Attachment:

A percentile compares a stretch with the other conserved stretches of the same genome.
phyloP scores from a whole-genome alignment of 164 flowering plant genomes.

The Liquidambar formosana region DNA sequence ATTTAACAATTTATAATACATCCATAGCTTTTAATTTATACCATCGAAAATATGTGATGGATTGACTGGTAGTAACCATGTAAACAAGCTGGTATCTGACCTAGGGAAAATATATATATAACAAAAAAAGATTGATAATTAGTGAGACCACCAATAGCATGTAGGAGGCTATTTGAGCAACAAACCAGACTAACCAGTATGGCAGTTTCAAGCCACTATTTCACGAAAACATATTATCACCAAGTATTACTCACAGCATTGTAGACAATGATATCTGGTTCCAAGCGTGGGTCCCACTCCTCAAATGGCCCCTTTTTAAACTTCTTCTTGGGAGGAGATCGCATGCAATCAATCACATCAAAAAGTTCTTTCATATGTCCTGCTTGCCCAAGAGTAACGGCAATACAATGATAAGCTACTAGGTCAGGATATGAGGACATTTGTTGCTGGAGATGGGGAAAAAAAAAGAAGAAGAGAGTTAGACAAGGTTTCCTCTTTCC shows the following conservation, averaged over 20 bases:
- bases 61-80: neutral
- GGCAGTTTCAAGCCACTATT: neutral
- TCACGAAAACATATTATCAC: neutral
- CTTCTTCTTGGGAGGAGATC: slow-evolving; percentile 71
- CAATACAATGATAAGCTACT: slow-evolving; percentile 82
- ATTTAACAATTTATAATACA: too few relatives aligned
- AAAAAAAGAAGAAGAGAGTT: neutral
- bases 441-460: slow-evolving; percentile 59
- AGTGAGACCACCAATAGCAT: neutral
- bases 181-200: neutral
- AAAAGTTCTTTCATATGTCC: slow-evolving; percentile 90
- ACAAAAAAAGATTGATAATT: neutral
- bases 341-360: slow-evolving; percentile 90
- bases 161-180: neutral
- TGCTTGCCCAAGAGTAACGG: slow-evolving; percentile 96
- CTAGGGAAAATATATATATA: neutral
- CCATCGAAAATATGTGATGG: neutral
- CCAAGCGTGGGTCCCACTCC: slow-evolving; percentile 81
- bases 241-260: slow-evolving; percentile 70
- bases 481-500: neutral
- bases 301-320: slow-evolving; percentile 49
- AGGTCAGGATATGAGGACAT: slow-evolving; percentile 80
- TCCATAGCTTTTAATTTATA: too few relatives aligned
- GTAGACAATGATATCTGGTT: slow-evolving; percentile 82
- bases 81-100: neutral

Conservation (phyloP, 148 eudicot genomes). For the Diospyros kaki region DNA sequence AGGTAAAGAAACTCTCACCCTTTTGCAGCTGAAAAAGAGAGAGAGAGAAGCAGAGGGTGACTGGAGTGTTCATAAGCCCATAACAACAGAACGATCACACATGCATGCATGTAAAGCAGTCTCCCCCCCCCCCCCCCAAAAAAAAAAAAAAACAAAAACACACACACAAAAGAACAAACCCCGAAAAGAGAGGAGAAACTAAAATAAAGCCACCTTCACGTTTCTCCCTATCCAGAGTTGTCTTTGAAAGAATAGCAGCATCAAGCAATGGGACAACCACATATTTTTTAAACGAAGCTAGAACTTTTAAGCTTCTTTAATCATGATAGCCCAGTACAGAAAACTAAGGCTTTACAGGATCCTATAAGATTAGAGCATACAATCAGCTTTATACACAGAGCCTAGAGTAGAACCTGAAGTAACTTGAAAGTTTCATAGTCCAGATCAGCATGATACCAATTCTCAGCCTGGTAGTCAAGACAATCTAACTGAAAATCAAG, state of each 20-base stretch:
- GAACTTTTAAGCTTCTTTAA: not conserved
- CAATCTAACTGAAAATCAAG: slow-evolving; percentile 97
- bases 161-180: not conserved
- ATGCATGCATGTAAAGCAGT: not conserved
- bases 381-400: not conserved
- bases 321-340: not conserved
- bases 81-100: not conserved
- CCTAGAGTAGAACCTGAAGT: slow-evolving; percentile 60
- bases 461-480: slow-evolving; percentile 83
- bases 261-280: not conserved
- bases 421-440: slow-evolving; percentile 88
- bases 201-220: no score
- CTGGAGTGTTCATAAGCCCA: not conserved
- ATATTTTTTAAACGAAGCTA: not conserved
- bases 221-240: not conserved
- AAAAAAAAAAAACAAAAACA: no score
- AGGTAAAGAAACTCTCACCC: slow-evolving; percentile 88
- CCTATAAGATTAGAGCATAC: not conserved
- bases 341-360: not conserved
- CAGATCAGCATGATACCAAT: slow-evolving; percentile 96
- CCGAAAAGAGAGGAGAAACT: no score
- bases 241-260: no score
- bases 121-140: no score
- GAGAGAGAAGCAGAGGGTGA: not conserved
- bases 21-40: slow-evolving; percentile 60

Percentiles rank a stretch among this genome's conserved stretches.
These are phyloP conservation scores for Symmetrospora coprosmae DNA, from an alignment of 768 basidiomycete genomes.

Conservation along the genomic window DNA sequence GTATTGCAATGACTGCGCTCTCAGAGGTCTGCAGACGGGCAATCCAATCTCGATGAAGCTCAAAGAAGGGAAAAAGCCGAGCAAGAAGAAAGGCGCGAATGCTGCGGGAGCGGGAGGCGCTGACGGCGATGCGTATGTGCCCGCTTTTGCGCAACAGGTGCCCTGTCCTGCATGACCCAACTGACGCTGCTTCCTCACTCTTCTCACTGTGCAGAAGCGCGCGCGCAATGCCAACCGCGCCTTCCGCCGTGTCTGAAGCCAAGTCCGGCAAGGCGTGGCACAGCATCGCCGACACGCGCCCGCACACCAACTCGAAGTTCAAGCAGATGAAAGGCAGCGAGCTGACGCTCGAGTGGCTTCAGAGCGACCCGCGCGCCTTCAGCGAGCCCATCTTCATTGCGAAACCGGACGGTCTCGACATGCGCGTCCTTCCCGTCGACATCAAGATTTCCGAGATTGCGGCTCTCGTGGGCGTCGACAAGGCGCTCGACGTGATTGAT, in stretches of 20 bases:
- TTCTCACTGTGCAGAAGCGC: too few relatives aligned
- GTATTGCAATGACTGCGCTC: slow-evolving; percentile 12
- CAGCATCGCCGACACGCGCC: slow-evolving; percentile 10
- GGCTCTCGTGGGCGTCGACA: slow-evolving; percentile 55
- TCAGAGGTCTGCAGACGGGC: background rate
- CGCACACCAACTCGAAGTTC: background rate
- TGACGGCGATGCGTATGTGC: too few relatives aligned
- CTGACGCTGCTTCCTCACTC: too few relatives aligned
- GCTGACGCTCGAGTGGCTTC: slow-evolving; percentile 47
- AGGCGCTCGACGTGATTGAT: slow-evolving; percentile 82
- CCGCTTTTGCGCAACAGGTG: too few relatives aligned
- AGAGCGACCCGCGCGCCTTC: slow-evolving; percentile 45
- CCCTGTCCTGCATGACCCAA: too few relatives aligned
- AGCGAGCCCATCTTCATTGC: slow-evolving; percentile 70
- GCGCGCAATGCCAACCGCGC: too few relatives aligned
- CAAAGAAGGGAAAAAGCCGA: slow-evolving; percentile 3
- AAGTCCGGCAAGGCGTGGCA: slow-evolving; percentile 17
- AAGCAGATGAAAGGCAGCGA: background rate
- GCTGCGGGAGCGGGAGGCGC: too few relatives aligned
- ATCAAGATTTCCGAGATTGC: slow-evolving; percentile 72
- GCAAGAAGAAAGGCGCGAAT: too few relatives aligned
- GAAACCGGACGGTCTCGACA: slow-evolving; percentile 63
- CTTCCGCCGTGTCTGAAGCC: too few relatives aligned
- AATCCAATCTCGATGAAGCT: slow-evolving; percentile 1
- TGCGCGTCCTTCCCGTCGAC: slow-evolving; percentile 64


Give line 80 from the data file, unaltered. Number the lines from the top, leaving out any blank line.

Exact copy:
- CTTCCGCCGTGTCTGAAGCC: too few relatives aligned